dc.publisherThe University of Hong Kong (Pokfulam, Hong Kong)-
dc.relation.ispartofHKU Theses Online (HKUTO)-
dc.rightsThe author retains all proprietary rights, (such as patent rights) and the right to use in future works.-
dc.rightsCreative Commons: Attribution 3.0 Hong Kong License-
dc.subject.lcshDepression, Mental-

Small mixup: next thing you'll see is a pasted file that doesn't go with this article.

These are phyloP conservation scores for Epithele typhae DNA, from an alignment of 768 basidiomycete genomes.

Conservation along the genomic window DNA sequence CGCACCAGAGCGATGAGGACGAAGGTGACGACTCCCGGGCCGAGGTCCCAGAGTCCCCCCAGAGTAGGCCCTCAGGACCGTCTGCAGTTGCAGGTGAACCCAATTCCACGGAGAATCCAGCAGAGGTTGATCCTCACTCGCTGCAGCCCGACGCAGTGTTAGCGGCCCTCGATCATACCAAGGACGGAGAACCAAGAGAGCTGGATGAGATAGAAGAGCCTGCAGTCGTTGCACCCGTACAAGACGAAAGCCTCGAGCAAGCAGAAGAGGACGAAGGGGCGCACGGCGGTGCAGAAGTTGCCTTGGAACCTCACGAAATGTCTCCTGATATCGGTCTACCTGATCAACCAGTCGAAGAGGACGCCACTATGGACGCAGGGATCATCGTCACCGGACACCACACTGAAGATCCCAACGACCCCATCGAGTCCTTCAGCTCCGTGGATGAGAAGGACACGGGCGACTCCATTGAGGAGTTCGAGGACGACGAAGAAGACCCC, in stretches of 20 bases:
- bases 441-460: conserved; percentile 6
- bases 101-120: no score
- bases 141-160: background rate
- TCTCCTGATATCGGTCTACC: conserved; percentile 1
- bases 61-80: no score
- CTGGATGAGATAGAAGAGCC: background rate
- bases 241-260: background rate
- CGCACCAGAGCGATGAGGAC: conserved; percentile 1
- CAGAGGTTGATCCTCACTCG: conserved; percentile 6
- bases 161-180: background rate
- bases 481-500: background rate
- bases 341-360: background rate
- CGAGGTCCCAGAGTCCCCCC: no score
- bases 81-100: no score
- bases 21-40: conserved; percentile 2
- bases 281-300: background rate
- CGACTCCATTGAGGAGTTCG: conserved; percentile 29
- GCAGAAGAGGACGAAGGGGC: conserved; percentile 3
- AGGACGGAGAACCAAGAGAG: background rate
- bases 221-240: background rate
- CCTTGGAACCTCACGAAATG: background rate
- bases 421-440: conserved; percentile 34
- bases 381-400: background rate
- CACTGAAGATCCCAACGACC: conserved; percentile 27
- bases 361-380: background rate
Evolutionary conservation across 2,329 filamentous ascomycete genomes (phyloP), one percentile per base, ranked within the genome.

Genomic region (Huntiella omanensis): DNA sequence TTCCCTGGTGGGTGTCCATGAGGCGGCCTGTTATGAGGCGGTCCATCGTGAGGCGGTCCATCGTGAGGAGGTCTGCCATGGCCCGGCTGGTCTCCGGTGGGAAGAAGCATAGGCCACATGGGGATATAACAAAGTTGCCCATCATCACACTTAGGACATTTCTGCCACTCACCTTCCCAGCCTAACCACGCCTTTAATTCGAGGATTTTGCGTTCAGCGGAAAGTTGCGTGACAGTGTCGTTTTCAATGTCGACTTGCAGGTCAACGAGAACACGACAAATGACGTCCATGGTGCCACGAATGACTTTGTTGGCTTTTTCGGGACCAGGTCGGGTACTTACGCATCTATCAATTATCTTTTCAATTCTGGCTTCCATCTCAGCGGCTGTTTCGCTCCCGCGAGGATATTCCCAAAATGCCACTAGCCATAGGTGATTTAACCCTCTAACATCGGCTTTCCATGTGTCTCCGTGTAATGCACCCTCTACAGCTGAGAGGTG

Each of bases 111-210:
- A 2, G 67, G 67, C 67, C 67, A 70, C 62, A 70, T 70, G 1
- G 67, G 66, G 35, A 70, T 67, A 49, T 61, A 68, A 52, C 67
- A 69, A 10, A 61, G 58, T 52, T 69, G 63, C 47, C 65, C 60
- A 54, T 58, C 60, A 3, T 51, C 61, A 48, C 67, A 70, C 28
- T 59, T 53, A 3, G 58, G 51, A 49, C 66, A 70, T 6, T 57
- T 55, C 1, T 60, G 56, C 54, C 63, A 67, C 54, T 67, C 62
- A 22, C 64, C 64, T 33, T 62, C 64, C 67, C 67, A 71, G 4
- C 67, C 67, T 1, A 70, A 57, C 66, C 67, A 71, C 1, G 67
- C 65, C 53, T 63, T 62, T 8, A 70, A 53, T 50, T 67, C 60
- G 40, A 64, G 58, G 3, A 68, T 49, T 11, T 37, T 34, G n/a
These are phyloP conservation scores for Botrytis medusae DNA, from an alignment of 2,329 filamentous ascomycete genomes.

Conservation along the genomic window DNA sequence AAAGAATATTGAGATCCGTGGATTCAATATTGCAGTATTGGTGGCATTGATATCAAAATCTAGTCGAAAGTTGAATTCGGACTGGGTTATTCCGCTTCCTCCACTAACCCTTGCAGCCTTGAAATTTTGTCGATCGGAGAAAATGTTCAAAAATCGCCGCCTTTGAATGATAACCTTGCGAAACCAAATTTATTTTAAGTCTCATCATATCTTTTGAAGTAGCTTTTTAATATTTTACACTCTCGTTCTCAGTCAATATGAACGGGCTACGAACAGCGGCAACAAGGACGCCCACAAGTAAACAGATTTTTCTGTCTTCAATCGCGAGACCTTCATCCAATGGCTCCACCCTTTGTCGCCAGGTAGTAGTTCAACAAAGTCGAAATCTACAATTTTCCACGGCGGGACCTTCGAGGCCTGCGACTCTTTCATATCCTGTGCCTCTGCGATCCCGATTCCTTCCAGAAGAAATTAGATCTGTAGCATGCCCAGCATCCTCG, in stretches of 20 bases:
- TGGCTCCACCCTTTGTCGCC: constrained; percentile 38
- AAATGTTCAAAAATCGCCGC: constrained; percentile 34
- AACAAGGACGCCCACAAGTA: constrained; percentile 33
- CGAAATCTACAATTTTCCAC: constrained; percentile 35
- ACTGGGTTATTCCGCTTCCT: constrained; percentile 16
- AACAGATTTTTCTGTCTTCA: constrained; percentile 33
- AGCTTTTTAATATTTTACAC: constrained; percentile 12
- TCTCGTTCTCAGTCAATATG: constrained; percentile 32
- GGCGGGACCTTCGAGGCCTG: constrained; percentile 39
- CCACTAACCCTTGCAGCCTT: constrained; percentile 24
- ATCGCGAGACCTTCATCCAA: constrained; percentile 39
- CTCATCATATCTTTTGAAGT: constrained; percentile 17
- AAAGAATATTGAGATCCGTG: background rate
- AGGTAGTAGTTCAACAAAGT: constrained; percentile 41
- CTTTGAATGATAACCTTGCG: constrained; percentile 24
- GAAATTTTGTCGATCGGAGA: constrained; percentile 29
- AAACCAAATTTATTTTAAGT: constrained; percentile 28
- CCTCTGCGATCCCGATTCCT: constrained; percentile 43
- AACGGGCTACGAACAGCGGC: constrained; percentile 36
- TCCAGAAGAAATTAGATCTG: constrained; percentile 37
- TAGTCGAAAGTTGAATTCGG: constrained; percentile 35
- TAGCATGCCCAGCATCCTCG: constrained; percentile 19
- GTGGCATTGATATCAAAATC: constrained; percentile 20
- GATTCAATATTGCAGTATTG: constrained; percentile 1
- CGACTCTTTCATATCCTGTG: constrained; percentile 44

dc.subject.lcshStress (Psychology)-
dc.subject.lcshAnxiety-
dc.subject.lcshCollege students - China - Hong Kong - Psychology-
dc.titleIrrational beliefs, depression, anxiety and stress of university students in Hong Kong-
dc.typePG_Thesis-
dc.identifier.hkulb5734073-
dc.description.thesisnameDoctor of Education-
dc.description.thesislevelDoctoral-
dc.description.thesisdisciplineEducation-
dc.description.naturepublished_or_final_version-